Earth Day was first observed on April 22, 1970, when an estimated 20 million people nationwide attended the inaugural event. Senator Gaylord Nelson promoted Earth Day, calling upon students to fight for environmental causes and oppose environmental degradation with the same energy that they displayed in opposing the Vietnam War.
In July 1970, the Environmental Protection Agency (EPA) was established in response to the growing public demand for cleaner water, air, and land—its mission to protect the environment and public health. Earth Day also was the precursor of the largest grassroots environmental movement in U.S. history and the impetus for national legislation such as the Clean Air and Clean Water acts. By the twentieth anniversary of that event, more than 200 million people in 141 countries had participated in Earth Day celebrations.
At the turn of the twenty-first century, the EPA was announcing new requirements for improving air quality in national parks and wilderness areas and establishing regulations requiring more than 90 percent cleaner heavy-duty highway diesel engines and fuel.
See the special presentation Chronology of Selected Events in the Development of the American Conservation Movement in the collection The Evolution of the Conservation Movement, 1850-1920 to learn about milestones in U.S. efforts to preserve and protect the Earth. These efforts include the designation of some of America’s most majestic national parks such as Mt. Rainier, Yosemite, Acadia, and the Grand Canyon.
John Burroughs, John Muir, and Luis Agassiz Fuertes (at the outset of his career as the nation’s most notable ornithological painter since Audubon) were among the scientists, naturalists, and artists who produced an album documenting the 1899 Harriman Alaska Expedition. As such, they can be considered political and cultural progenitors of Earth Day. See also the Albert K. Fisher Papers—Fisher was a member of the Harriman Expedition from Meeting of Frontiers, a bilingual, multimedia English-Russian digital library that tells the story of the American exploration and settlement of the West, the parallel exploration and settlement of Siberia and the Russian Far East, and the meeting of the Russian-American frontier in Alaska and the Pacific Northwest.
- The collection The Evolution of the Early Conservation Movement, 1850-1920, demonstrates that works of art are integral to the legacy of the early conservation movement. Search this collection using the terms Thomas Moran or Currier & Ives for examples of such art.
- The American Environmental Photographs, 1891-1936: Images from the University of Chicago Library External collection documents natural environments, ecologies, and plant communities in the United States at the end of the nineteenth and the beginning of the twentieth century. Its essay, “Ecology and the American Environment,” explores the collection that documents scientific concerns that helped lead to the current environmental movement.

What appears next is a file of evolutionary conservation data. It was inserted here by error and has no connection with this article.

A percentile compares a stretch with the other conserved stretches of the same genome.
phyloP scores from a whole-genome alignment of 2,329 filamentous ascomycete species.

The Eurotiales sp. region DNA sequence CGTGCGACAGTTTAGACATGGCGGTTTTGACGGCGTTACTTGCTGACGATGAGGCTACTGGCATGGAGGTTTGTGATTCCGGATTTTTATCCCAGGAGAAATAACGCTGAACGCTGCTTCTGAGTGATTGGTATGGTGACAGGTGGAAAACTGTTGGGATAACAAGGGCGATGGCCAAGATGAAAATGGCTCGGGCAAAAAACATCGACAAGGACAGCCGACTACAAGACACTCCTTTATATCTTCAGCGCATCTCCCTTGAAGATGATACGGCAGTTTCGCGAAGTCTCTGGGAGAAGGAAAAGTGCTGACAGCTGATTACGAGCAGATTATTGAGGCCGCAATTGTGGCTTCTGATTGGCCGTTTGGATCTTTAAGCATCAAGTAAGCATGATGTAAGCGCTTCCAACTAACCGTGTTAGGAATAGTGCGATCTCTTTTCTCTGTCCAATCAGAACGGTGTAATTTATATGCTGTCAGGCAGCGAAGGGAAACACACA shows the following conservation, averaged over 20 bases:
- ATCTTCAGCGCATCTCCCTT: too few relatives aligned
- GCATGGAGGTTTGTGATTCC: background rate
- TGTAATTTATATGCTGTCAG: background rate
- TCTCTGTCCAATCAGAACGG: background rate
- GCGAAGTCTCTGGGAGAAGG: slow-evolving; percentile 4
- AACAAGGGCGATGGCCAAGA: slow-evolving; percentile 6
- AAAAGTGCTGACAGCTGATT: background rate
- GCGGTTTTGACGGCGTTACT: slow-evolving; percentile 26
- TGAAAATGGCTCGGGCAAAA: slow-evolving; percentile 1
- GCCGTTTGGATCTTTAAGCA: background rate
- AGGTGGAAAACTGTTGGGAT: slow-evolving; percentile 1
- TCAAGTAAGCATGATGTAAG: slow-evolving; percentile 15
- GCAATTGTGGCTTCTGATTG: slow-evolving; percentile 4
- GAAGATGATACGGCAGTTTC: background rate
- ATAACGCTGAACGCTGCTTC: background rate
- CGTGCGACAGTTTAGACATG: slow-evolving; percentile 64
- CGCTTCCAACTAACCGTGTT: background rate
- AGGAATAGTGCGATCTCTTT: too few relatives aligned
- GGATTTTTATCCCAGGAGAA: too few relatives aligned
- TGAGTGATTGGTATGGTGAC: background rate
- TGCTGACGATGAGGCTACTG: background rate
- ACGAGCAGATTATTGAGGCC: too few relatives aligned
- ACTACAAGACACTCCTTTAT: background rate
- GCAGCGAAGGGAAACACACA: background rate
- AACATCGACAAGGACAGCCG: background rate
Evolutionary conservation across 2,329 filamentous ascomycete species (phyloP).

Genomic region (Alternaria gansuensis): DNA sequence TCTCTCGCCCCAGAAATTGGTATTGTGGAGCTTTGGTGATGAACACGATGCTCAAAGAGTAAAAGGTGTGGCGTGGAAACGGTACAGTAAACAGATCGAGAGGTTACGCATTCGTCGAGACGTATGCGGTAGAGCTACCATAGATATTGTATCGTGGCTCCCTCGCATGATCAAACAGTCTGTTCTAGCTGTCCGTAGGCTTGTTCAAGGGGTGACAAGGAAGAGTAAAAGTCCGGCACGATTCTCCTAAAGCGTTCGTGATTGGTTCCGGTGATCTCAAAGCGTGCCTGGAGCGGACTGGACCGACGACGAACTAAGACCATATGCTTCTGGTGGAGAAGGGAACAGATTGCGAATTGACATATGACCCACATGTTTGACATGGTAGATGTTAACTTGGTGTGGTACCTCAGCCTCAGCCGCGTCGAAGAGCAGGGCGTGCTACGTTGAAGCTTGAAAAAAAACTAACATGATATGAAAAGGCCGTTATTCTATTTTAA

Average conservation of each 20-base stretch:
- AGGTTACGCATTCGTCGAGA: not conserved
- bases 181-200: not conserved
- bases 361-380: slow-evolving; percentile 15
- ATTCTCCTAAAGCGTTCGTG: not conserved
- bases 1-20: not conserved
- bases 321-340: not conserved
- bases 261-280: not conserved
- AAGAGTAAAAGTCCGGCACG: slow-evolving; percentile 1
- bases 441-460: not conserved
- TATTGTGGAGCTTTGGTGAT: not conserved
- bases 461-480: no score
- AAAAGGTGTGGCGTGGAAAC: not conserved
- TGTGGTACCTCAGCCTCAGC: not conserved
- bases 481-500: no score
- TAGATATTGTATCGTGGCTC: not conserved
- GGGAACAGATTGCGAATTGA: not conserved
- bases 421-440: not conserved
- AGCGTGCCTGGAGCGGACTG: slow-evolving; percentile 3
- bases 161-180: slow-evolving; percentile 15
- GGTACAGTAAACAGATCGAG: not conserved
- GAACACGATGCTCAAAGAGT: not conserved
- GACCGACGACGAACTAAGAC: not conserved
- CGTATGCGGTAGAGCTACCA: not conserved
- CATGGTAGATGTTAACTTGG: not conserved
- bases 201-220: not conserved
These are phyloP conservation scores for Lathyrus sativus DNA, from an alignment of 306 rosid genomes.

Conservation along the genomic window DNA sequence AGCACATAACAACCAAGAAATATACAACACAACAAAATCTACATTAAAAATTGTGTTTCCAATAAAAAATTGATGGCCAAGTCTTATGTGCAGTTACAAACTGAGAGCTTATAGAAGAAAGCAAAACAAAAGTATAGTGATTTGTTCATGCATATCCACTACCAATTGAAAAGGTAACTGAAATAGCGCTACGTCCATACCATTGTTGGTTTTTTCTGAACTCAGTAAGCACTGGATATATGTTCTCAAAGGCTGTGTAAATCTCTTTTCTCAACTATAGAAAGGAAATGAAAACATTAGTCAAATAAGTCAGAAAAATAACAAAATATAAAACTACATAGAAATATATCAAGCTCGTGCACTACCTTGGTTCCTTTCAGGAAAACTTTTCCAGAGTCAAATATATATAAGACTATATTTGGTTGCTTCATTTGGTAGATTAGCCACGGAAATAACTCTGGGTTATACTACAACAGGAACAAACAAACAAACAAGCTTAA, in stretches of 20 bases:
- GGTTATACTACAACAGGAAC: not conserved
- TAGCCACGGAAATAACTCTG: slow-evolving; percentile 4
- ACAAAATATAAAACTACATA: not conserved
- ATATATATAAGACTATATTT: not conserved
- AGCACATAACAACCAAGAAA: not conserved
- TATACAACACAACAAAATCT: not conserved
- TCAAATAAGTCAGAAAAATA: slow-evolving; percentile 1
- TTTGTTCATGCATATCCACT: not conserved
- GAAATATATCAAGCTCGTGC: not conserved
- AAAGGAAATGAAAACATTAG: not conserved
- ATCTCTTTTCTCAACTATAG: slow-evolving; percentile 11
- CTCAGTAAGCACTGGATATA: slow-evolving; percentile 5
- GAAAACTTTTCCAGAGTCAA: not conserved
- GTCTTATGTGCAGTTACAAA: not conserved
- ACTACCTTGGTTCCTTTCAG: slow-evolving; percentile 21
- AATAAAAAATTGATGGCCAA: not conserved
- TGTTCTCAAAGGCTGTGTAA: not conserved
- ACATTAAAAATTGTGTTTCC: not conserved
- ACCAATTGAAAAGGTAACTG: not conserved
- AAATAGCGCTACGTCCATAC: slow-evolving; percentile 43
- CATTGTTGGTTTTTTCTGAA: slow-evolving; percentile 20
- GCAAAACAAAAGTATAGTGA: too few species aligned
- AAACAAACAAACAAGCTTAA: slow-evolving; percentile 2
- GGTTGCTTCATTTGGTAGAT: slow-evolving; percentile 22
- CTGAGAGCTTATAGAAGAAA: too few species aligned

- Mapping the National Parks documents the history, cultural aspects, and geological formations of areas that eventually became National Parks. The collection consists of approximately 200 maps dating from the 17th century to the present. Browse the Subject Index for a variety of maps; each map is also a primary source that tells the story of the region as well as of the park through the history of its mapping.
- See these Today in History pages to learn more about events in U.S. conservation history, and individuals whose intellectual or artistic legacy influenced the movement:
- To learn more about major environmental legislation currently before the U.S. Congress, search on environmental protection and conservation on Congress.gov. It is also possible to search for a bill by its number or its name. For example, search either under S. 134 or Gaylord Nelson Apostle Islands Stewardship Act to find a bill to direct the Secretary of the Interior to study whether the Apostle Islands National Lakeshore should be protected as a wilderness area. (Search in Touring Turn-of-the-Century America: Photographs from the Detroit Publishing Company, 1880-1920 on the term Apostle Islands to see images of the area discussed in the legislation.)
- See the Earth Decade Reading List available through the Library’s Science Reading Room.
- The Library’s Science Reference Services Section develops Science Tracer Bullets, which are guides to the literature on topics of current interest. Search on the keyword environment to locate, for example, a Tracer Bullet on Biodiversity, or, for the budding environmental scientist, Environmental Science Projects. Similarly, the Division has created Selected Internet Resources—see their page on the environment.